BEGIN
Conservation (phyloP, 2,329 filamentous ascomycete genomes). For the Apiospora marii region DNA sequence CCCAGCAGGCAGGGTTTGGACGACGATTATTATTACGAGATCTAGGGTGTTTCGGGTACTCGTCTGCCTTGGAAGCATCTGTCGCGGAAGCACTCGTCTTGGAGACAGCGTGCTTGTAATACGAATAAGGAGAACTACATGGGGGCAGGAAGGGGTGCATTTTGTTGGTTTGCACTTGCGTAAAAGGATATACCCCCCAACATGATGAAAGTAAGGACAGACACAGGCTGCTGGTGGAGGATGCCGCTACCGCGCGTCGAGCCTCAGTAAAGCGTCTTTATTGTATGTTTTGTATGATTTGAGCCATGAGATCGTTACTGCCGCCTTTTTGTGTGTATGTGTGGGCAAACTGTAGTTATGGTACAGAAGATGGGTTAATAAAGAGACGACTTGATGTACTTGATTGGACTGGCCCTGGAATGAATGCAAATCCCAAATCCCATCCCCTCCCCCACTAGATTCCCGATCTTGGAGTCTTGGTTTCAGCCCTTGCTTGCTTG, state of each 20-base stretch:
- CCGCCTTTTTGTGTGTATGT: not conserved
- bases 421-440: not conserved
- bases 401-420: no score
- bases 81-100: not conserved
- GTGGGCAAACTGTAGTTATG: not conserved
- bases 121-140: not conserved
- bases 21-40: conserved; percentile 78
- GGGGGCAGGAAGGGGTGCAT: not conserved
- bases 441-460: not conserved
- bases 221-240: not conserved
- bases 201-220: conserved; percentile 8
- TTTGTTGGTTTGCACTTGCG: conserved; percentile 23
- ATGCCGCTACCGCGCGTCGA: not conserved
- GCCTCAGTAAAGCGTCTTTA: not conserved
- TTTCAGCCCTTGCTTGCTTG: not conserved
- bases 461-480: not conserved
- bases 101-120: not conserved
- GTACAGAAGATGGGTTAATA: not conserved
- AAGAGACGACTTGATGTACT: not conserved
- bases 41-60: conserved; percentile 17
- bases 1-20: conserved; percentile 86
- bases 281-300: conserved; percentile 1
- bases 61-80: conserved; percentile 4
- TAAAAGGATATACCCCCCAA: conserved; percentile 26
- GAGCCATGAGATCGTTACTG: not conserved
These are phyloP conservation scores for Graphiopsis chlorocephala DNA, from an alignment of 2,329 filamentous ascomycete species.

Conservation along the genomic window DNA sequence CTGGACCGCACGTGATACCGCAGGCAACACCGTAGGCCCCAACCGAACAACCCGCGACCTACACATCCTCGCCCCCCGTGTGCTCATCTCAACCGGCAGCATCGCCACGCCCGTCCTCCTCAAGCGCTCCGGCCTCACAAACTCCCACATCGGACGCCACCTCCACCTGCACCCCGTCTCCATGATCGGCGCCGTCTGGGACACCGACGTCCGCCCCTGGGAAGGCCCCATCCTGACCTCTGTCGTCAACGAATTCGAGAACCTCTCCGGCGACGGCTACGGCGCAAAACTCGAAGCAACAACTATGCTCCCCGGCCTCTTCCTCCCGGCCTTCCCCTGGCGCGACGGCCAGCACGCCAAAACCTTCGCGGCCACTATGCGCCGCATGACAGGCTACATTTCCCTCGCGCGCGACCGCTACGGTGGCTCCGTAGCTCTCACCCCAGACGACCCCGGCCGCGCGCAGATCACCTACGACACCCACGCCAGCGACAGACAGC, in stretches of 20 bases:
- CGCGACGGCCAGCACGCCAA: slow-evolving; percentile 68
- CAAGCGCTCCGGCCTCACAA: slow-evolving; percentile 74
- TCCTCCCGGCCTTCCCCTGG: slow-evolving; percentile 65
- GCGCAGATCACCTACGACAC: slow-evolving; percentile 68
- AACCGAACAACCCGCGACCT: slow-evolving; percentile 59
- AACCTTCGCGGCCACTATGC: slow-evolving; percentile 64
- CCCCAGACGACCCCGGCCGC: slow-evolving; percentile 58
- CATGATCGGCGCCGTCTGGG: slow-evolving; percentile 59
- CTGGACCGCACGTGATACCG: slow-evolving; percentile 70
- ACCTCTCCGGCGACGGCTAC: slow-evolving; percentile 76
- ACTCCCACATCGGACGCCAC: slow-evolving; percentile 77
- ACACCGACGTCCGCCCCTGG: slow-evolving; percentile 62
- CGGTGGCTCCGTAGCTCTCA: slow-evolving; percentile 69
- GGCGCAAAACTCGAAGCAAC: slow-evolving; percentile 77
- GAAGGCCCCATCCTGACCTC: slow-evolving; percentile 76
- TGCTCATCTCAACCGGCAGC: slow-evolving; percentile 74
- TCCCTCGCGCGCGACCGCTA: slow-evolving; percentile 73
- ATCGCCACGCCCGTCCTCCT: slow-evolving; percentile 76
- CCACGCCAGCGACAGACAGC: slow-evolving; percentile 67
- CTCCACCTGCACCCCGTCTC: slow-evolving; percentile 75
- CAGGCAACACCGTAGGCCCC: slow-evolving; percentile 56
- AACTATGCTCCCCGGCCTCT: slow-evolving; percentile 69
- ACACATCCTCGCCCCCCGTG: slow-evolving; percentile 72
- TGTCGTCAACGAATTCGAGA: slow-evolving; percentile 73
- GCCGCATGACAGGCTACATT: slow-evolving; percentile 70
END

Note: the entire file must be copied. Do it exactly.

Conservation (phyloP, 2,329 filamentous ascomycete genomes). For the Apiospora marii region DNA sequence CCCAGCAGGCAGGGTTTGGACGACGATTATTATTACGAGATCTAGGGTGTTTCGGGTACTCGTCTGCCTTGGAAGCATCTGTCGCGGAAGCACTCGTCTTGGAGACAGCGTGCTTGTAATACGAATAAGGAGAACTACATGGGGGCAGGAAGGGGTGCATTTTGTTGGTTTGCACTTGCGTAAAAGGATATACCCCCCAACATGATGAAAGTAAGGACAGACACAGGCTGCTGGTGGAGGATGCCGCTACCGCGCGTCGAGCCTCAGTAAAGCGTCTTTATTGTATGTTTTGTATGATTTGAGCCATGAGATCGTTACTGCCGCCTTTTTGTGTGTATGTGTGGGCAAACTGTAGTTATGGTACAGAAGATGGGTTAATAAAGAGACGACTTGATGTACTTGATTGGACTGGCCCTGGAATGAATGCAAATCCCAAATCCCATCCCCTCCCCCACTAGATTCCCGATCTTGGAGTCTTGGTTTCAGCCCTTGCTTGCTTG, state of each 20-base stretch:
- CCGCCTTTTTGTGTGTATGT: not conserved
- bases 421-440: not conserved
- bases 401-420: no score
- bases 81-100: not conserved
- GTGGGCAAACTGTAGTTATG: not conserved
- bases 121-140: not conserved
- bases 21-40: conserved; percentile 78
- GGGGGCAGGAAGGGGTGCAT: not conserved
- bases 441-460: not conserved
- bases 221-240: not conserved
- bases 201-220: conserved; percentile 8
- TTTGTTGGTTTGCACTTGCG: conserved; percentile 23
- ATGCCGCTACCGCGCGTCGA: not conserved
- GCCTCAGTAAAGCGTCTTTA: not conserved
- TTTCAGCCCTTGCTTGCTTG: not conserved
- bases 461-480: not conserved
- bases 101-120: not conserved
- GTACAGAAGATGGGTTAATA: not conserved
- AAGAGACGACTTGATGTACT: not conserved
- bases 41-60: conserved; percentile 17
- bases 1-20: conserved; percentile 86
- bases 281-300: conserved; percentile 1
- bases 61-80: conserved; percentile 4
- TAAAAGGATATACCCCCCAA: conserved; percentile 26
- GAGCCATGAGATCGTTACTG: not conserved
These are phyloP conservation scores for Graphiopsis chlorocephala DNA, from an alignment of 2,329 filamentous ascomycete species.

Conservation along the genomic window DNA sequence CTGGACCGCACGTGATACCGCAGGCAACACCGTAGGCCCCAACCGAACAACCCGCGACCTACACATCCTCGCCCCCCGTGTGCTCATCTCAACCGGCAGCATCGCCACGCCCGTCCTCCTCAAGCGCTCCGGCCTCACAAACTCCCACATCGGACGCCACCTCCACCTGCACCCCGTCTCCATGATCGGCGCCGTCTGGGACACCGACGTCCGCCCCTGGGAAGGCCCCATCCTGACCTCTGTCGTCAACGAATTCGAGAACCTCTCCGGCGACGGCTACGGCGCAAAACTCGAAGCAACAACTATGCTCCCCGGCCTCTTCCTCCCGGCCTTCCCCTGGCGCGACGGCCAGCACGCCAAAACCTTCGCGGCCACTATGCGCCGCATGACAGGCTACATTTCCCTCGCGCGCGACCGCTACGGTGGCTCCGTAGCTCTCACCCCAGACGACCCCGGCCGCGCGCAGATCACCTACGACACCCACGCCAGCGACAGACAGC, in stretches of 20 bases:
- CGCGACGGCCAGCACGCCAA: slow-evolving; percentile 68
- CAAGCGCTCCGGCCTCACAA: slow-evolving; percentile 74
- TCCTCCCGGCCTTCCCCTGG: slow-evolving; percentile 65
- GCGCAGATCACCTACGACAC: slow-evolving; percentile 68
- AACCGAACAACCCGCGACCT: slow-evolving; percentile 59
- AACCTTCGCGGCCACTATGC: slow-evolving; percentile 64
- CCCCAGACGACCCCGGCCGC: slow-evolving; percentile 58
- CATGATCGGCGCCGTCTGGG: slow-evolving; percentile 59
- CTGGACCGCACGTGATACCG: slow-evolving; percentile 70
- ACCTCTCCGGCGACGGCTAC: slow-evolving; percentile 76
- ACTCCCACATCGGACGCCAC: slow-evolving; percentile 77
- ACACCGACGTCCGCCCCTGG: slow-evolving; percentile 62
- CGGTGGCTCCGTAGCTCTCA: slow-evolving; percentile 69
- GGCGCAAAACTCGAAGCAAC: slow-evolving; percentile 77
- GAAGGCCCCATCCTGACCTC: slow-evolving; percentile 76
- TGCTCATCTCAACCGGCAGC: slow-evolving; percentile 74
- TCCCTCGCGCGCGACCGCTA: slow-evolving; percentile 73
- ATCGCCACGCCCGTCCTCCT: slow-evolving; percentile 76
- CCACGCCAGCGACAGACAGC: slow-evolving; percentile 67
- CTCCACCTGCACCCCGTCTC: slow-evolving; percentile 75
- CAGGCAACACCGTAGGCCCC: slow-evolving; percentile 56
- AACTATGCTCCCCGGCCTCT: slow-evolving; percentile 69
- ACACATCCTCGCCCCCCGTG: slow-evolving; percentile 72
- TGTCGTCAACGAATTCGAGA: slow-evolving; percentile 73
- GCCGCATGACAGGCTACATT: slow-evolving; percentile 70